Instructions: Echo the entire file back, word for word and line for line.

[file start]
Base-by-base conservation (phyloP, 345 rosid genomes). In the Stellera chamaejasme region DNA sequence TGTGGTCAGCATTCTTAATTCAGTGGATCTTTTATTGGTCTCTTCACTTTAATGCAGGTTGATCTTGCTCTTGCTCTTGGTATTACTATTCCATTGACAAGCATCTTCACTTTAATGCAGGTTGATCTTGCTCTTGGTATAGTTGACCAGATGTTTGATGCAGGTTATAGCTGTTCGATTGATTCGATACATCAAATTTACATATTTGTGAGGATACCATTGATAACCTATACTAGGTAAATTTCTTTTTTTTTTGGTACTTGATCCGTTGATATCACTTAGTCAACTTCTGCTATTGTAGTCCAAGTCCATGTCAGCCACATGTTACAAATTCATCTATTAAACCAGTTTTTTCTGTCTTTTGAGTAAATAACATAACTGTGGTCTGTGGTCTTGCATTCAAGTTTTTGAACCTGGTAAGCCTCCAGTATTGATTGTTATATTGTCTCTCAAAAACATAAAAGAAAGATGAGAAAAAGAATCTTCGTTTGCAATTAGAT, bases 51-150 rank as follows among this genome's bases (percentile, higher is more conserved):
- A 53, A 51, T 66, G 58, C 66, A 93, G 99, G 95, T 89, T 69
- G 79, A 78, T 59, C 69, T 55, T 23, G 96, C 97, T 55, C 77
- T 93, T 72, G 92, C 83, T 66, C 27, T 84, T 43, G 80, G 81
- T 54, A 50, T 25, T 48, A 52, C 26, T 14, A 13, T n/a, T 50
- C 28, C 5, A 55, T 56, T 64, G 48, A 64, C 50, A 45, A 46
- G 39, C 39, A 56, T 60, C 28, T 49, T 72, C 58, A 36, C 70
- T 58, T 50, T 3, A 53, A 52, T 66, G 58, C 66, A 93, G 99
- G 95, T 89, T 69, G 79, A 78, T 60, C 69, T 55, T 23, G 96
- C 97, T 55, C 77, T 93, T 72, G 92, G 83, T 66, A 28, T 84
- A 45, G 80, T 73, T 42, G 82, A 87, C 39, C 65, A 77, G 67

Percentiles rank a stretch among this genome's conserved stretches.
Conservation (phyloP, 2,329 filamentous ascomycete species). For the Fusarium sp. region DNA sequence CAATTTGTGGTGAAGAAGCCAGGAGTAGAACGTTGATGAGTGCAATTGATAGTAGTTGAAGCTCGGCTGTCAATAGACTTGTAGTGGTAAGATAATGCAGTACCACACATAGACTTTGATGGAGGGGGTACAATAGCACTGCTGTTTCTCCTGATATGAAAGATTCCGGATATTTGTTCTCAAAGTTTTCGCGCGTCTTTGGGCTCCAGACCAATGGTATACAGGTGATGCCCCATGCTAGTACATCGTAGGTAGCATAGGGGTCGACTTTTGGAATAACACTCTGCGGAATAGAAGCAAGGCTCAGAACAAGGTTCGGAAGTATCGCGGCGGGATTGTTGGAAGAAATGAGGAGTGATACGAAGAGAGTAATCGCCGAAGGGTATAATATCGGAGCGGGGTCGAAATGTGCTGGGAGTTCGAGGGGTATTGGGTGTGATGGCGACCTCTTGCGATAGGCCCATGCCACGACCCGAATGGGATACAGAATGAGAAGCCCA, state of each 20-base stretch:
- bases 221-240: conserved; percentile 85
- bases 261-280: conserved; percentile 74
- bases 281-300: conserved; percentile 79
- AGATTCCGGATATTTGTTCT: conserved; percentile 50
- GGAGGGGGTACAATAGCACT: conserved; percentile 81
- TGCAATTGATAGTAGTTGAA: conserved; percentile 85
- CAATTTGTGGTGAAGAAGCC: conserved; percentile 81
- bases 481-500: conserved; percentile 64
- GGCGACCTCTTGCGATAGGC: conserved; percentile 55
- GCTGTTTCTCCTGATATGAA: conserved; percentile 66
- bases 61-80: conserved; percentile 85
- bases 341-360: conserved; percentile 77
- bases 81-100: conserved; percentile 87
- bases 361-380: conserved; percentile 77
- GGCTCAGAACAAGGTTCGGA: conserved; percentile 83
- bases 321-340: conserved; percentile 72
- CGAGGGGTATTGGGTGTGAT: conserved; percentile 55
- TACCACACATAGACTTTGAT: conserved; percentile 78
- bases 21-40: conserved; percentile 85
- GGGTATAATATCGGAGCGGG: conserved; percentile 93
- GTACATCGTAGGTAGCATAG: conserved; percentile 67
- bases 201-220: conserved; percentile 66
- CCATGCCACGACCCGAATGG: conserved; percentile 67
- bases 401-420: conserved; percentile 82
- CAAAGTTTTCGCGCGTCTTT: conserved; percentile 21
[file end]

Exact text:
Base-by-base conservation (phyloP, 345 rosid genomes). In the Stellera chamaejasme region DNA sequence TGTGGTCAGCATTCTTAATTCAGTGGATCTTTTATTGGTCTCTTCACTTTAATGCAGGTTGATCTTGCTCTTGCTCTTGGTATTACTATTCCATTGACAAGCATCTTCACTTTAATGCAGGTTGATCTTGCTCTTGGTATAGTTGACCAGATGTTTGATGCAGGTTATAGCTGTTCGATTGATTCGATACATCAAATTTACATATTTGTGAGGATACCATTGATAACCTATACTAGGTAAATTTCTTTTTTTTTTGGTACTTGATCCGTTGATATCACTTAGTCAACTTCTGCTATTGTAGTCCAAGTCCATGTCAGCCACATGTTACAAATTCATCTATTAAACCAGTTTTTTCTGTCTTTTGAGTAAATAACATAACTGTGGTCTGTGGTCTTGCATTCAAGTTTTTGAACCTGGTAAGCCTCCAGTATTGATTGTTATATTGTCTCTCAAAAACATAAAAGAAAGATGAGAAAAAGAATCTTCGTTTGCAATTAGAT, bases 51-150 rank as follows among this genome's bases (percentile, higher is more conserved):
- A 53, A 51, T 66, G 58, C 66, A 93, G 99, G 95, T 89, T 69
- G 79, A 78, T 59, C 69, T 55, T 23, G 96, C 97, T 55, C 77
- T 93, T 72, G 92, C 83, T 66, C 27, T 84, T 43, G 80, G 81
- T 54, A 50, T 25, T 48, A 52, C 26, T 14, A 13, T n/a, T 50
- C 28, C 5, A 55, T 56, T 64, G 48, A 64, C 50, A 45, A 46
- G 39, C 39, A 56, T 60, C 28, T 49, T 72, C 58, A 36, C 70
- T 58, T 50, T 3, A 53, A 52, T 66, G 58, C 66, A 93, G 99
- G 95, T 89, T 69, G 79, A 78, T 60, C 69, T 55, T 23, G 96
- C 97, T 55, C 77, T 93, T 72, G 92, G 83, T 66, A 28, T 84
- A 45, G 80, T 73, T 42, G 82, A 87, C 39, C 65, A 77, G 67

Percentiles rank a stretch among this genome's conserved stretches.
Conservation (phyloP, 2,329 filamentous ascomycete species). For the Fusarium sp. region DNA sequence CAATTTGTGGTGAAGAAGCCAGGAGTAGAACGTTGATGAGTGCAATTGATAGTAGTTGAAGCTCGGCTGTCAATAGACTTGTAGTGGTAAGATAATGCAGTACCACACATAGACTTTGATGGAGGGGGTACAATAGCACTGCTGTTTCTCCTGATATGAAAGATTCCGGATATTTGTTCTCAAAGTTTTCGCGCGTCTTTGGGCTCCAGACCAATGGTATACAGGTGATGCCCCATGCTAGTACATCGTAGGTAGCATAGGGGTCGACTTTTGGAATAACACTCTGCGGAATAGAAGCAAGGCTCAGAACAAGGTTCGGAAGTATCGCGGCGGGATTGTTGGAAGAAATGAGGAGTGATACGAAGAGAGTAATCGCCGAAGGGTATAATATCGGAGCGGGGTCGAAATGTGCTGGGAGTTCGAGGGGTATTGGGTGTGATGGCGACCTCTTGCGATAGGCCCATGCCACGACCCGAATGGGATACAGAATGAGAAGCCCA, state of each 20-base stretch:
- bases 221-240: conserved; percentile 85
- bases 261-280: conserved; percentile 74
- bases 281-300: conserved; percentile 79
- AGATTCCGGATATTTGTTCT: conserved; percentile 50
- GGAGGGGGTACAATAGCACT: conserved; percentile 81
- TGCAATTGATAGTAGTTGAA: conserved; percentile 85
- CAATTTGTGGTGAAGAAGCC: conserved; percentile 81
- bases 481-500: conserved; percentile 64
- GGCGACCTCTTGCGATAGGC: conserved; percentile 55
- GCTGTTTCTCCTGATATGAA: conserved; percentile 66
- bases 61-80: conserved; percentile 85
- bases 341-360: conserved; percentile 77
- bases 81-100: conserved; percentile 87
- bases 361-380: conserved; percentile 77
- GGCTCAGAACAAGGTTCGGA: conserved; percentile 83
- bases 321-340: conserved; percentile 72
- CGAGGGGTATTGGGTGTGAT: conserved; percentile 55
- TACCACACATAGACTTTGAT: conserved; percentile 78
- bases 21-40: conserved; percentile 85
- GGGTATAATATCGGAGCGGG: conserved; percentile 93
- GTACATCGTAGGTAGCATAG: conserved; percentile 67
- bases 201-220: conserved; percentile 66
- CCATGCCACGACCCGAATGG: conserved; percentile 67
- bases 401-420: conserved; percentile 82
- CAAAGTTTTCGCGCGTCTTT: conserved; percentile 21